‘A reflection of joy’: Francesco Risso on Marni’s new collaboration with Uniqlo

The second collaboration between Marni creative director Francesco Risso and Uniqlo promises an uplifting take on Uniqlo staples. Here, Risso tells Wallpaper* the story behind the collection

Two women in Uniqlo Marni on colourful background
Uniqlo and Marni Winter 2022
(Image credit: Courtesy of Uniqlo)

Clothes that subscribe to the tenets of simplicity, quality, and longevity can easily be passed over as boring. Not so when they’re in the hands of Francesco Risso, the ebullient creative director of Marni. When a collaboration between the Italian label and Uniqlo was first discussed, Risso had already been a long-term fan of the Japanese retailer’s LifeWear staples, especially the range of Heattech thermal tops and leggings, ‘because apart from their technicality, they really expose the line of the body’, he says.

A second Uniqlo and Marni collection launches on 1 December 2022 with layering at the core. Popcorn-knit vests, sweaters and balaclavas come in neon green, orange, and saffron yellow. Gloves and stoles are made in soft cashmere and mélange knit. 100 per cent silk furoshiki scarves have hand-painted patterns and are edged with a zig-zag stitch. Multi-stripe merino dresses are interrupted by black ruched wiggles. 

Uniqlo and Marni Winter 2022

Two women in colourful Marni Uniqlo clothes

Uniqlo and Marni Winter 2022

(Image credit: Courtesy of Uniqlo)

The capsule thrums with both Marni’s spirited eccentricity and Uniqlo’s rigorous efforts to perfect what are already ideal staples. ‘After working with them, I now understand their unbending integrity for design, which is made to exalt the persona of the wearer and that aim is very clear on both sides,’ Risso says. ‘Putting our textures on their bases and their bases onto our textures, this jumbling of things, was very much a learning curve. I guess they were laughing at some of our playful approaches whilst we felt very grounded by theirs.’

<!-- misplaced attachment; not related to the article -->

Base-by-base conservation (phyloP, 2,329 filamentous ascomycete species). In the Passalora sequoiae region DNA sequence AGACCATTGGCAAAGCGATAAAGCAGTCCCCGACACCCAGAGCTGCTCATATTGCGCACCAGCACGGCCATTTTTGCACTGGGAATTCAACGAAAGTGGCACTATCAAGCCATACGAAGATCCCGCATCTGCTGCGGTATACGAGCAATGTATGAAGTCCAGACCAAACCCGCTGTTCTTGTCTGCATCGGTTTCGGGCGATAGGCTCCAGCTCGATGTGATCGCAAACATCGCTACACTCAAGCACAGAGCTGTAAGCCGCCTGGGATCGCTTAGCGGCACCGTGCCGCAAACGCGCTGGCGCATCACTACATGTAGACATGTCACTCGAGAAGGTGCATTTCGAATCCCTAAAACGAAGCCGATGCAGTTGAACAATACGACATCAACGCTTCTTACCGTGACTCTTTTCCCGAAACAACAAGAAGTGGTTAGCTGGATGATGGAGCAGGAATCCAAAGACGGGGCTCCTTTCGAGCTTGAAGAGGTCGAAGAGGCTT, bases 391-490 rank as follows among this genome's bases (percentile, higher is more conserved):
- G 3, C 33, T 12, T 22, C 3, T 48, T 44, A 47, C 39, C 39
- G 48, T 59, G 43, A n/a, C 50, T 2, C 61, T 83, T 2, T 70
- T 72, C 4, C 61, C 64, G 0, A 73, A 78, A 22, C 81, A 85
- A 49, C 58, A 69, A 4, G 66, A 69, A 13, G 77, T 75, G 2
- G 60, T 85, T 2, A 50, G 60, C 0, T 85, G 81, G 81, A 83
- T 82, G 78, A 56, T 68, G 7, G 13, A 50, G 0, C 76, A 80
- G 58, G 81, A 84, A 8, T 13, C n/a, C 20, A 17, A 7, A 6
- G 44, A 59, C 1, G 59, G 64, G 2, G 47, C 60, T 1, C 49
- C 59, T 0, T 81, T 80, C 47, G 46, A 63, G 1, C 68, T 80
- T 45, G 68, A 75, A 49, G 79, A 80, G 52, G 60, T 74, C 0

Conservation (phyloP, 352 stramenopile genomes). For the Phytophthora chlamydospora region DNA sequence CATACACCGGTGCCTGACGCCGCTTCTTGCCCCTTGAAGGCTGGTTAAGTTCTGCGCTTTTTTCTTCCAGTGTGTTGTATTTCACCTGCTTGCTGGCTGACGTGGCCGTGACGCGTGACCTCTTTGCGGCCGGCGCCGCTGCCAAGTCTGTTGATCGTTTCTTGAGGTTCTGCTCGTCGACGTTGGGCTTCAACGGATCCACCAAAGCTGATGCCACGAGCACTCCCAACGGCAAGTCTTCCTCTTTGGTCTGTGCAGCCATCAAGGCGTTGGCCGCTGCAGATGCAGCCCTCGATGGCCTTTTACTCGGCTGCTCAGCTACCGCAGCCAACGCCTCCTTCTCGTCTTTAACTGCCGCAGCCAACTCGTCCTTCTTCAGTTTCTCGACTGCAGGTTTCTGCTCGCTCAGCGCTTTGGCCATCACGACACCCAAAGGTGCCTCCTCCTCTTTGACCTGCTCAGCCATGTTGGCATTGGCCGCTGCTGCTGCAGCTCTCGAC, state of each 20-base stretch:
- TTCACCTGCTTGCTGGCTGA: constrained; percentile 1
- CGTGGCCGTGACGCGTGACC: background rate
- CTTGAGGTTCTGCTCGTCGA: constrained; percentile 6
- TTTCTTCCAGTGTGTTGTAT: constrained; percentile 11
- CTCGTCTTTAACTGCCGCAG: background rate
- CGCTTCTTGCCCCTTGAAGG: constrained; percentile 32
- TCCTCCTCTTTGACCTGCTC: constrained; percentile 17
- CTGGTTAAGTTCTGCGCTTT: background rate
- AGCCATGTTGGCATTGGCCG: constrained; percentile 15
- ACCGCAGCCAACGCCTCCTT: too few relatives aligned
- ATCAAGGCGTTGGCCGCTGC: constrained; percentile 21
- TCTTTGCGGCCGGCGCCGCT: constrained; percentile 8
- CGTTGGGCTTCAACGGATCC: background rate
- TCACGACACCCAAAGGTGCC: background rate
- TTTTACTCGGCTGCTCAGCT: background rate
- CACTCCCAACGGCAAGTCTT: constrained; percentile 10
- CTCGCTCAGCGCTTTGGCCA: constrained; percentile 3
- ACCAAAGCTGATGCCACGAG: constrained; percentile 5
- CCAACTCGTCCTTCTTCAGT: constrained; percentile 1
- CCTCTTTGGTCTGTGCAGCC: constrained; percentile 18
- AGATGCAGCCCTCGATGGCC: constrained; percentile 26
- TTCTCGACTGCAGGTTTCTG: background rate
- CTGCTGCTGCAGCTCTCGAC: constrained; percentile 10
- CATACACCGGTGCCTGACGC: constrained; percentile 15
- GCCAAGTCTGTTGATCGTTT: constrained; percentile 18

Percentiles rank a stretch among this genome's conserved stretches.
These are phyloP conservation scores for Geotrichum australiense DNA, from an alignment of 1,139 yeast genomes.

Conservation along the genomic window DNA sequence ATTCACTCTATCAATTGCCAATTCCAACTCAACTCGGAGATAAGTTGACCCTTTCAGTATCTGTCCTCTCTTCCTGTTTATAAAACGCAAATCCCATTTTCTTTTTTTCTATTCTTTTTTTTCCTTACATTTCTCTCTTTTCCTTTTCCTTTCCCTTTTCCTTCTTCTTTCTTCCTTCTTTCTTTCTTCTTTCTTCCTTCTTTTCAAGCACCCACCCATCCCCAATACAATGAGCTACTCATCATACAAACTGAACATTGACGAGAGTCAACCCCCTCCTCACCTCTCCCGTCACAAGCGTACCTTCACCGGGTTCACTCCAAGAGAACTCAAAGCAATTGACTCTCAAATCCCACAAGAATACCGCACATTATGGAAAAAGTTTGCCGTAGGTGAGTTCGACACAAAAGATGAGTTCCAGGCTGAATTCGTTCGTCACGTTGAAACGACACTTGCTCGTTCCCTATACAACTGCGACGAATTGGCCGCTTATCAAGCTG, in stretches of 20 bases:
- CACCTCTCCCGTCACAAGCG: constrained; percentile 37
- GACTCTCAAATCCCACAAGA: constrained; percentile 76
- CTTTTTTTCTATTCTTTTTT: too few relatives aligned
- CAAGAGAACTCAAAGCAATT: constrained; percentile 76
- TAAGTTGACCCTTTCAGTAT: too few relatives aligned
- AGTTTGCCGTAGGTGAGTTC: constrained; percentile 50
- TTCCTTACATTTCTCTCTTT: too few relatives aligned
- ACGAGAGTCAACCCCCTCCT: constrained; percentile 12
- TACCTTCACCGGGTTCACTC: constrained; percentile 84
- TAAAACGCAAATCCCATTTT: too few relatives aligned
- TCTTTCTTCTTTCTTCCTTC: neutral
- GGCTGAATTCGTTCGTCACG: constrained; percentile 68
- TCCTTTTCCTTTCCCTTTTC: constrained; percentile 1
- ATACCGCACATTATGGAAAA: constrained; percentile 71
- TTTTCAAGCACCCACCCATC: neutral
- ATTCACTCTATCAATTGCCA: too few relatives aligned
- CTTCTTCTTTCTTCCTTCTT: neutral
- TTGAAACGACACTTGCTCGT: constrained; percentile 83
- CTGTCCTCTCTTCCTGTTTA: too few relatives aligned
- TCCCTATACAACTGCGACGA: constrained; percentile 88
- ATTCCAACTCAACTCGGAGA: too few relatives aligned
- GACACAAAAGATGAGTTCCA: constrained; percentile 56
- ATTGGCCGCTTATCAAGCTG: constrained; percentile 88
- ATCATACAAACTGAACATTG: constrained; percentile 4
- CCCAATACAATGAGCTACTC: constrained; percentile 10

Recently, Risso has noticed a different body confidence that people have on the streets, so this collection favours garments that unapologetically define the body. Knitted trousers, Heattech leggings, socks and long-sleeve tops come in colour-blocked pale pink, cornflower blue and black or psychedelic brush-stroke prints. A soft down-filled puffer is cut slightly lower at the back and feels like a cloud. ‘When our first collaboration was released, I saw a full-on adoption of it. More than just someone in a dress or a shirt, people were really combining things and going for the whole expressivity of it. We wanted to jump into that more and make it even more graphic. Treat the body as a graphic gesture.’ 

Portrait of Marni’s Francesco Risso in Marni Uniqlo outfit on colourful background

Francesco Risso

(Image credit: Courtesy of Uniqlo)

The look is grungy and cheery, best worn piled on. ‘I'm always intrigued by people and their lives, that's what really informs the way we build up collections. This is a period that requires a lot of that reflection. The world is harsh and there’s a need for us to find or get pleasure from what we do. I think what this collection does – and what our way of making is about – is a reflection on joy, especially right now.’  

The second Uniqlo and Marni collection launches from Thursday 1 December 2022 in selected stores and online.

uniqlo.com (opens in new tab)

Woman in colourful psychedelic Marni Uniqlo catsuit

Uniqlo and Marni Winter 2022

(Image credit: Courtesy of Uniqlo)

London based writer Dal Chodha is editor-in-chief of Archivist Addendum — a publishing project that explores the gap between fashion editorial and academe. He writes for various international titles and journals on fashion, art and culture and is a contributing editor at Wallpaper*. Chodha has been working in academic institutions for more than a decade and is Stage 1 Leader of the BA Fashion Communication and Promotion course at Central Saint Martins. In 2020 he published his first book SHOW NOTES, an original hybrid of journalism, poetry and provocation.